First are some general definitions that you need to consider in your evaluation. A compliance internal control must be both present and functioning. A control is present if the “components and relevant principles exist in the design and implementation of the system of [compliance] internal control to achieve the specified objective.”  A compliance internal control is functioning if the “components and relevant principles continue to exist in the conduct of the system of [compliance] internal controls to achieve specified objectives.”

COSO suggests a four-pronged approach in your testing, which I have adapted for the compliance practitioner. (1) Make an overall test of your company’s controls. This should include an analysis of whether each control is present and functioning and they are operating together in an integrated manner. (2) There should be a control component evaluation to determine if any control deficiency is found you can move to see if there are any compensating controls. (3) Test whether each control furthers the legal or business requirement you are trying to meet and then determine if a deficiency exists, what is the severity of the deficiency. (4) Finally, you should summarize all your internal control deficiencies in a log so they are addressed on a structured basis for continued improvement.

Another way to think through testing could be to consider the controls to affect the principle and would allow internal control deficiencies to be noted along with an initial review of the control failure. The next step would be to roll up the results of the evaluations. Next would be a re-evaluation of the severity of any deficiency in the context of compensating controls. Lastly, an overall testing allows you to consider if the controls are operating together in an integrated manner. This type of process would then lend itself to an ongoing evaluation so that if business models, laws, regulations or other situations changed, you could test if your internal controls were up to the new situations or needed adjustment.

Under a compliance regime, you may be faced with known or relevant criteria to classify any deficiency. For example, if written policies do not have at a minimum the categories of policies laid out in the FCPA 2012 Guidance, this could be deemed a control failure (The Guidance states the following policies should exist: on “the nature and extent of transactions with foreign governments, including payments to foreign officials; use of third parties; gifts, travel, and entertainment expenses; charitable and political donations; and facilitating and expediting payments”).

If there are no objective criteria, as laid out in the FCPA 2012 Guidance, to evaluate your company’s compliance internal controls, what steps should you take? COSO suggests that a business’ senior management, with appropriate board oversight, “may establish objective criteria for evaluating internal control deficiencies and for how deficiencies should be reported to those responsible for achieving those objectives.” Together with appropriate auditing boundaries set by either established law, regulation or standard, or through management exercising its judgment, you can then make a full determination of “whether each of the components and relevant principles is present and functioning and components are operating together, and ultimately in concluding on the effectiveness of the entity’s system of internal control.” The key is to document the reasoning of the boundaries and then follow them.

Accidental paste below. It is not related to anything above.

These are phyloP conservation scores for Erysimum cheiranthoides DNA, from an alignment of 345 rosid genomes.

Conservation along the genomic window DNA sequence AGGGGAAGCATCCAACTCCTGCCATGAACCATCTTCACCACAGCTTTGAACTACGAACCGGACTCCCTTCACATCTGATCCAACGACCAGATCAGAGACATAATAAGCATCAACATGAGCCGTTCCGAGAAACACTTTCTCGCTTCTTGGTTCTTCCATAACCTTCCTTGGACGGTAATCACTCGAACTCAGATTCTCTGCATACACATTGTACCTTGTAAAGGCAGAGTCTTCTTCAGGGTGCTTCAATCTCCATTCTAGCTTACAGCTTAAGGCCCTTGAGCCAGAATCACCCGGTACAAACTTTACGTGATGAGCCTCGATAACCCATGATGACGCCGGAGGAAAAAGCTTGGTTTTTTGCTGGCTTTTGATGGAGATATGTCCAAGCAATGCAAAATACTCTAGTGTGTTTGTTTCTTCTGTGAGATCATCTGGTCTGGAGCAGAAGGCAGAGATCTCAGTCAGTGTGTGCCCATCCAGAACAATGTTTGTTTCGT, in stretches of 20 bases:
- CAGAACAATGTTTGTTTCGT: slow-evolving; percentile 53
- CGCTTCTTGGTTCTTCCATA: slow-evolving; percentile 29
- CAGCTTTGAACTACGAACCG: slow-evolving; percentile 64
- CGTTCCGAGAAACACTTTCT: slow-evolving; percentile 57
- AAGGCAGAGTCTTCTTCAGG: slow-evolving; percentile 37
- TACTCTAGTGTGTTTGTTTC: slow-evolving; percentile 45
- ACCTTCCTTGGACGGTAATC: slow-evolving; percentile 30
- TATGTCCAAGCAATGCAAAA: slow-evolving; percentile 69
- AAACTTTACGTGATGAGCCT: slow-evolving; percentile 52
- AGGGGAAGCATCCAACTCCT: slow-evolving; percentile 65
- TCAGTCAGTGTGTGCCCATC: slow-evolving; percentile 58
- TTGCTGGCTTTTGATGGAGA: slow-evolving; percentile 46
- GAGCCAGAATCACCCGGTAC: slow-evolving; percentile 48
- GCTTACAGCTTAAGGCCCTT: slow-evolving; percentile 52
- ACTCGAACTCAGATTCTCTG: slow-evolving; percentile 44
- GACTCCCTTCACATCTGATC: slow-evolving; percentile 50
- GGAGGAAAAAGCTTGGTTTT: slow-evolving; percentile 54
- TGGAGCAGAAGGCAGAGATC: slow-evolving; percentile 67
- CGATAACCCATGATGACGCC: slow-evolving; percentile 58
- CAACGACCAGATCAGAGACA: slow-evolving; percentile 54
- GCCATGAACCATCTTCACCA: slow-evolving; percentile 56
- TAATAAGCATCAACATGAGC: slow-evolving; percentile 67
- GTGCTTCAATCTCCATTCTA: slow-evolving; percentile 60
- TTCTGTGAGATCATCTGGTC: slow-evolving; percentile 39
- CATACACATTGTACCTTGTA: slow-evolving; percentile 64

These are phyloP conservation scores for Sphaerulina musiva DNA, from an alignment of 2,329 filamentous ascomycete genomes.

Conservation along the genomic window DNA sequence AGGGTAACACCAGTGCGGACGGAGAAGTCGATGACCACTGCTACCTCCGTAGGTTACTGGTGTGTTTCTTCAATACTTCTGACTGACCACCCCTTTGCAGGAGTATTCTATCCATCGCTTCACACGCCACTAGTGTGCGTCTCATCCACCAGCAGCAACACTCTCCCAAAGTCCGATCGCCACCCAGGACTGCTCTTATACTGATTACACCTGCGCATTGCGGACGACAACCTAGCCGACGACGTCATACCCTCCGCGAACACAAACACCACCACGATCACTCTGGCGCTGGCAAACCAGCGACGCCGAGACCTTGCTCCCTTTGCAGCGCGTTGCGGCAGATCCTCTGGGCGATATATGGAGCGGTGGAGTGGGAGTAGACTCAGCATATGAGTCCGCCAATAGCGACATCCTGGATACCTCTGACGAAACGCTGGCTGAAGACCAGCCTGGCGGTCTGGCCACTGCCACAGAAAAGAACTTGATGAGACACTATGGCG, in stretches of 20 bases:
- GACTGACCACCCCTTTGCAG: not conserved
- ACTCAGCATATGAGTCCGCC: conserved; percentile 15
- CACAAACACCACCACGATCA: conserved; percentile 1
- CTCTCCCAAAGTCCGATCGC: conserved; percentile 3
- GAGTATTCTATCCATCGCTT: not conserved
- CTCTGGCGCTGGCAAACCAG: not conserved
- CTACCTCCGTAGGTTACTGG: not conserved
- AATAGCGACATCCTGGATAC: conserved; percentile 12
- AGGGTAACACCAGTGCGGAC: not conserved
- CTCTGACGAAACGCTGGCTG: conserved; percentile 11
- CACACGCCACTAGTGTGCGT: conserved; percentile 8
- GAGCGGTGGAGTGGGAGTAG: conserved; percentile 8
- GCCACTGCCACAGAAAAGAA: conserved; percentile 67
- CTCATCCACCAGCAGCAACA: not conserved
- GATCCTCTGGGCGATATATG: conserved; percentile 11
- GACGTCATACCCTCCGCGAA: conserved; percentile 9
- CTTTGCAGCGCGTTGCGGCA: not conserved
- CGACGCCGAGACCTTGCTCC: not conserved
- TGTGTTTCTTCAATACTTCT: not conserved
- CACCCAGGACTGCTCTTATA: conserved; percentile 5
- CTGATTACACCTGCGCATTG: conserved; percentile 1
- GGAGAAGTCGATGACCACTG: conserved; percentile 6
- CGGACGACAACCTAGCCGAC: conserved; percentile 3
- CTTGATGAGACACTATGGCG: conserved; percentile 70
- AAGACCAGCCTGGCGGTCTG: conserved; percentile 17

This Document, Document, and Document feature is critical in any best practices anti-corruption or anti-bribery compliance program whether based upon the FCPA, UK Bribery Act or some other regulation. When the SEC comes knocking this is precisely the type of evidence they will be looking for to evaluate if your company has met its obligations under the both SOX 404 requirements and the FCPA’s internal controls provisions. Finally, it provides a way to continuously improve your controls.

Three Key Takeaways

  1. Testing of controls helps to provide reasonable assurance of achievement of the entity’s controls.
  2. There are two over-arching requirements for effective controls. First, each of the five components are present and function. Second, are the five components operating together in an integrated approach.
  3. For an anti-corruption compliance program, you can use the Tem Hallmarks of an Effective Compliance Program as your guide to test against.

 

For more information on how an independent monitor can help improve your company’s ethics and compliance program, visit this month’s sponsor Affiliated Monitors at www.affiliatedmonitors.com.

In this episode Mike Volkov and I discuss the two official pronouncements from the Sessions’ Justice Department regarding FCPA enforcement. They were both declinations used under the FCPA Pilot Program, which was announced in April 2016. The first declination involved Linde Gas North America LLC and Linde North America Inc. Linde Gas is a wholly owned subsidiary of the Linde Group, a German based entity which is listed on multiple stock exchanges in Germany, but not listed in the US.  The second declination involved CDM Smith Inc. a privately held company, headquartered in Boston MA. As neither company is a US publicly listed entity, neither is subject to jurisdiction of the SEC. Hence both declinations were granted with the notation of declinations with disgorgement. In Linde Gas, the disgorgement amount was $7.8 million and forfeit $3.4 million, for a total of $11.2 million and in the CDM Smith declination the disgorgement amount was $4.037 million. Both declinations were superior results obtained by the companies as both had clearly violated the FCPA, for multiple years in ongoing bribery and corruption schemes.

For more on these two enforcement actions see the following:

  1. Linde in the Republic of Georgia: A Declination and Lessons Learned by Tom Fox;
  2. A Second Superior Result – CDM Smith Obtains a Declination by Tom Fox; and
  3. Justice Department Resolves Two Cases Under FCPA Pilot Program by Mike Volkov.